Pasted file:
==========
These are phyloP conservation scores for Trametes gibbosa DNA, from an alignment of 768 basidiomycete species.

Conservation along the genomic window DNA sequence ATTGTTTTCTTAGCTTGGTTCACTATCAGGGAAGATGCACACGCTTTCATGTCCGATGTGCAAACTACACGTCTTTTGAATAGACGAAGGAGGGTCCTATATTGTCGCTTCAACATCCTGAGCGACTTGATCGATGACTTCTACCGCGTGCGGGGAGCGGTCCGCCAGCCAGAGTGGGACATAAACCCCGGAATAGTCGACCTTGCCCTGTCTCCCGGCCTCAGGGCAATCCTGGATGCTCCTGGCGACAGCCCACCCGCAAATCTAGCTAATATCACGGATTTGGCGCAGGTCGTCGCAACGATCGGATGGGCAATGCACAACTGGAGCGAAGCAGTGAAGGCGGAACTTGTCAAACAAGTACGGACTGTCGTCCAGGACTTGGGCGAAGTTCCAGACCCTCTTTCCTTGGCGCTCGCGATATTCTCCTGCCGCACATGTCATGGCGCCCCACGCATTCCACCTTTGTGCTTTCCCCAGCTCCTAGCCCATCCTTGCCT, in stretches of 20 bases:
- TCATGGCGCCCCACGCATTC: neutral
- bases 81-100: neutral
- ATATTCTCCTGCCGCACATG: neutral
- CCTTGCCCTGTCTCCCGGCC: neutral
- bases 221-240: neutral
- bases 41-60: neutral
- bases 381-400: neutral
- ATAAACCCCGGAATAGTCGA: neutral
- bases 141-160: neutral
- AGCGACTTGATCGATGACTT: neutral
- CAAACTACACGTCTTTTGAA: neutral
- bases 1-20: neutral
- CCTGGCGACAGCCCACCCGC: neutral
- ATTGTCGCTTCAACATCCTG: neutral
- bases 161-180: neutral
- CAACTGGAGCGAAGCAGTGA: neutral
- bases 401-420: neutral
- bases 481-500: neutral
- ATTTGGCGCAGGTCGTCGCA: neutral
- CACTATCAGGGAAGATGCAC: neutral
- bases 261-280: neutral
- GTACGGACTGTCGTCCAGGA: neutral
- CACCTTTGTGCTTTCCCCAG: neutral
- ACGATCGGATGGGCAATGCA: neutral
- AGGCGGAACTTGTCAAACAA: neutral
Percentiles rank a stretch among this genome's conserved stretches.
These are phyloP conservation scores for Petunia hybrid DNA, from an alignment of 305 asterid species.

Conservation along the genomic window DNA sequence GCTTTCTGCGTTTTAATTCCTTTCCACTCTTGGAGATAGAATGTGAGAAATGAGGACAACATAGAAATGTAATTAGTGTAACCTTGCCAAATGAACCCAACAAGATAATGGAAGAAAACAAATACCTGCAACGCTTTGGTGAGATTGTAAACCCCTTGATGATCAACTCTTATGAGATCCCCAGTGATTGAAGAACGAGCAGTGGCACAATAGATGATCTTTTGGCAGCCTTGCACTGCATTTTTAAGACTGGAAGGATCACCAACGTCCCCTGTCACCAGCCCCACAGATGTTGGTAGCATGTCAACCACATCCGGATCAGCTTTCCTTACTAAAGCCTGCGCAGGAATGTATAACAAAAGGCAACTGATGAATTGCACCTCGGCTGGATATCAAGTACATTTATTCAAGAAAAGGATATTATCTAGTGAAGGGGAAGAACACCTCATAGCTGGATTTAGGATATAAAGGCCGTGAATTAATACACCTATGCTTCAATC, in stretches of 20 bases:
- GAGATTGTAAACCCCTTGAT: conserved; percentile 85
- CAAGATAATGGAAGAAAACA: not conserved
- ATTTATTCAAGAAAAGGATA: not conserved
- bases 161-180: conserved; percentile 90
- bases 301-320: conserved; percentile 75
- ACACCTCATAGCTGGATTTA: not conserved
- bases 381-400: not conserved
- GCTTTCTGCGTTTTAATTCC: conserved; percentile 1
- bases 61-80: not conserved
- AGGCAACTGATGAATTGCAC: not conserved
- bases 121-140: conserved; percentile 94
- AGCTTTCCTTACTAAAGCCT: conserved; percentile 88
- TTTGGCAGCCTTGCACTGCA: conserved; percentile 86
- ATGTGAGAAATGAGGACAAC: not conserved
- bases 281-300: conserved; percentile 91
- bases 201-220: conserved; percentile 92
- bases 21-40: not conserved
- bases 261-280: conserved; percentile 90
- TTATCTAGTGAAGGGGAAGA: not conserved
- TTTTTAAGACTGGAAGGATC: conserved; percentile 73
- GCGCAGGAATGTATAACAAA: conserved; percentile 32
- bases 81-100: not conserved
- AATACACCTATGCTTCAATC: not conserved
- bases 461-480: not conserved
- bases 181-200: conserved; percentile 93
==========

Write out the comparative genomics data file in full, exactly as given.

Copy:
These are phyloP conservation scores for Trametes gibbosa DNA, from an alignment of 768 basidiomycete species.

Conservation along the genomic window DNA sequence ATTGTTTTCTTAGCTTGGTTCACTATCAGGGAAGATGCACACGCTTTCATGTCCGATGTGCAAACTACACGTCTTTTGAATAGACGAAGGAGGGTCCTATATTGTCGCTTCAACATCCTGAGCGACTTGATCGATGACTTCTACCGCGTGCGGGGAGCGGTCCGCCAGCCAGAGTGGGACATAAACCCCGGAATAGTCGACCTTGCCCTGTCTCCCGGCCTCAGGGCAATCCTGGATGCTCCTGGCGACAGCCCACCCGCAAATCTAGCTAATATCACGGATTTGGCGCAGGTCGTCGCAACGATCGGATGGGCAATGCACAACTGGAGCGAAGCAGTGAAGGCGGAACTTGTCAAACAAGTACGGACTGTCGTCCAGGACTTGGGCGAAGTTCCAGACCCTCTTTCCTTGGCGCTCGCGATATTCTCCTGCCGCACATGTCATGGCGCCCCACGCATTCCACCTTTGTGCTTTCCCCAGCTCCTAGCCCATCCTTGCCT, in stretches of 20 bases:
- TCATGGCGCCCCACGCATTC: neutral
- bases 81-100: neutral
- ATATTCTCCTGCCGCACATG: neutral
- CCTTGCCCTGTCTCCCGGCC: neutral
- bases 221-240: neutral
- bases 41-60: neutral
- bases 381-400: neutral
- ATAAACCCCGGAATAGTCGA: neutral
- bases 141-160: neutral
- AGCGACTTGATCGATGACTT: neutral
- CAAACTACACGTCTTTTGAA: neutral
- bases 1-20: neutral
- CCTGGCGACAGCCCACCCGC: neutral
- ATTGTCGCTTCAACATCCTG: neutral
- bases 161-180: neutral
- CAACTGGAGCGAAGCAGTGA: neutral
- bases 401-420: neutral
- bases 481-500: neutral
- ATTTGGCGCAGGTCGTCGCA: neutral
- CACTATCAGGGAAGATGCAC: neutral
- bases 261-280: neutral
- GTACGGACTGTCGTCCAGGA: neutral
- CACCTTTGTGCTTTCCCCAG: neutral
- ACGATCGGATGGGCAATGCA: neutral
- AGGCGGAACTTGTCAAACAA: neutral
Percentiles rank a stretch among this genome's conserved stretches.
These are phyloP conservation scores for Petunia hybrid DNA, from an alignment of 305 asterid species.

Conservation along the genomic window DNA sequence GCTTTCTGCGTTTTAATTCCTTTCCACTCTTGGAGATAGAATGTGAGAAATGAGGACAACATAGAAATGTAATTAGTGTAACCTTGCCAAATGAACCCAACAAGATAATGGAAGAAAACAAATACCTGCAACGCTTTGGTGAGATTGTAAACCCCTTGATGATCAACTCTTATGAGATCCCCAGTGATTGAAGAACGAGCAGTGGCACAATAGATGATCTTTTGGCAGCCTTGCACTGCATTTTTAAGACTGGAAGGATCACCAACGTCCCCTGTCACCAGCCCCACAGATGTTGGTAGCATGTCAACCACATCCGGATCAGCTTTCCTTACTAAAGCCTGCGCAGGAATGTATAACAAAAGGCAACTGATGAATTGCACCTCGGCTGGATATCAAGTACATTTATTCAAGAAAAGGATATTATCTAGTGAAGGGGAAGAACACCTCATAGCTGGATTTAGGATATAAAGGCCGTGAATTAATACACCTATGCTTCAATC, in stretches of 20 bases:
- GAGATTGTAAACCCCTTGAT: conserved; percentile 85
- CAAGATAATGGAAGAAAACA: not conserved
- ATTTATTCAAGAAAAGGATA: not conserved
- bases 161-180: conserved; percentile 90
- bases 301-320: conserved; percentile 75
- ACACCTCATAGCTGGATTTA: not conserved
- bases 381-400: not conserved
- GCTTTCTGCGTTTTAATTCC: conserved; percentile 1
- bases 61-80: not conserved
- AGGCAACTGATGAATTGCAC: not conserved
- bases 121-140: conserved; percentile 94
- AGCTTTCCTTACTAAAGCCT: conserved; percentile 88
- TTTGGCAGCCTTGCACTGCA: conserved; percentile 86
- ATGTGAGAAATGAGGACAAC: not conserved
- bases 281-300: conserved; percentile 91
- bases 201-220: conserved; percentile 92
- bases 21-40: not conserved
- bases 261-280: conserved; percentile 90
- TTATCTAGTGAAGGGGAAGA: not conserved
- TTTTTAAGACTGGAAGGATC: conserved; percentile 73
- GCGCAGGAATGTATAACAAA: conserved; percentile 32
- bases 81-100: not conserved
- AATACACCTATGCTTCAATC: not conserved
- bases 461-480: not conserved
- bases 181-200: conserved; percentile 93